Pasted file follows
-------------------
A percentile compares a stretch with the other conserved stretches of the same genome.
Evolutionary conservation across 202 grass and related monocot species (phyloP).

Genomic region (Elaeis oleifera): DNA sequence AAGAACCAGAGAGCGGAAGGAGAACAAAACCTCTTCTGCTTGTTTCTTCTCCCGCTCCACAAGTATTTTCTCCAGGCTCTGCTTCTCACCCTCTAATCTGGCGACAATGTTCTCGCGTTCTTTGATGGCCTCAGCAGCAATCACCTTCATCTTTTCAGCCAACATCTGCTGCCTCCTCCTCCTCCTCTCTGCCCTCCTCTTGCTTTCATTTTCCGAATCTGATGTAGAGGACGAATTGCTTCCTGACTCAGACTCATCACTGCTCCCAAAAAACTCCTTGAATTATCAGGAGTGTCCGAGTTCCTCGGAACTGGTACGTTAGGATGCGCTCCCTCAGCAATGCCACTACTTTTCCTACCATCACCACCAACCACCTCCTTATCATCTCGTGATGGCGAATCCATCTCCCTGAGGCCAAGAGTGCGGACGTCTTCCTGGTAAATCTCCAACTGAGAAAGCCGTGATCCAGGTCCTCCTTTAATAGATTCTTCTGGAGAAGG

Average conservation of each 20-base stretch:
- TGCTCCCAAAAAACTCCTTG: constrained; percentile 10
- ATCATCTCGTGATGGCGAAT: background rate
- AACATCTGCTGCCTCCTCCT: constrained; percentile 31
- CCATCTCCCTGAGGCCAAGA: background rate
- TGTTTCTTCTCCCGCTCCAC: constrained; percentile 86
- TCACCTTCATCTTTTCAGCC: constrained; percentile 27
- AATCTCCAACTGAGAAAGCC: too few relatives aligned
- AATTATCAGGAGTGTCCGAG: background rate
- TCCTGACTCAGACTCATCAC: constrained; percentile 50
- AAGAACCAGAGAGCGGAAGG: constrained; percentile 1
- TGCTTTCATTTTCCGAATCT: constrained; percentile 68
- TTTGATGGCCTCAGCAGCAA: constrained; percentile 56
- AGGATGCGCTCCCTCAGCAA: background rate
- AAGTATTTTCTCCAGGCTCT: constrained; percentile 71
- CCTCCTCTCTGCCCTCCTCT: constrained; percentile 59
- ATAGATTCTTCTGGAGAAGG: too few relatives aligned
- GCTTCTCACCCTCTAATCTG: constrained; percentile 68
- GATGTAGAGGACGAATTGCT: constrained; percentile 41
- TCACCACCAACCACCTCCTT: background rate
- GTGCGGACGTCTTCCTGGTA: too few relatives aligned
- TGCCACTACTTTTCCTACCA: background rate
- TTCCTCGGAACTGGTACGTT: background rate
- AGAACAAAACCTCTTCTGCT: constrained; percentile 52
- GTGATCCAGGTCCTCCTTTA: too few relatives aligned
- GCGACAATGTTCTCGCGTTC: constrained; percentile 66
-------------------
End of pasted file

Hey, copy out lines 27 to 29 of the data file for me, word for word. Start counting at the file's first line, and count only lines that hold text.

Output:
- AGAACAAAACCTCTTCTGCT: constrained; percentile 52
- GTGATCCAGGTCCTCCTTTA: too few relatives aligned
- GCGACAATGTTCTCGCGTTC: constrained; percentile 66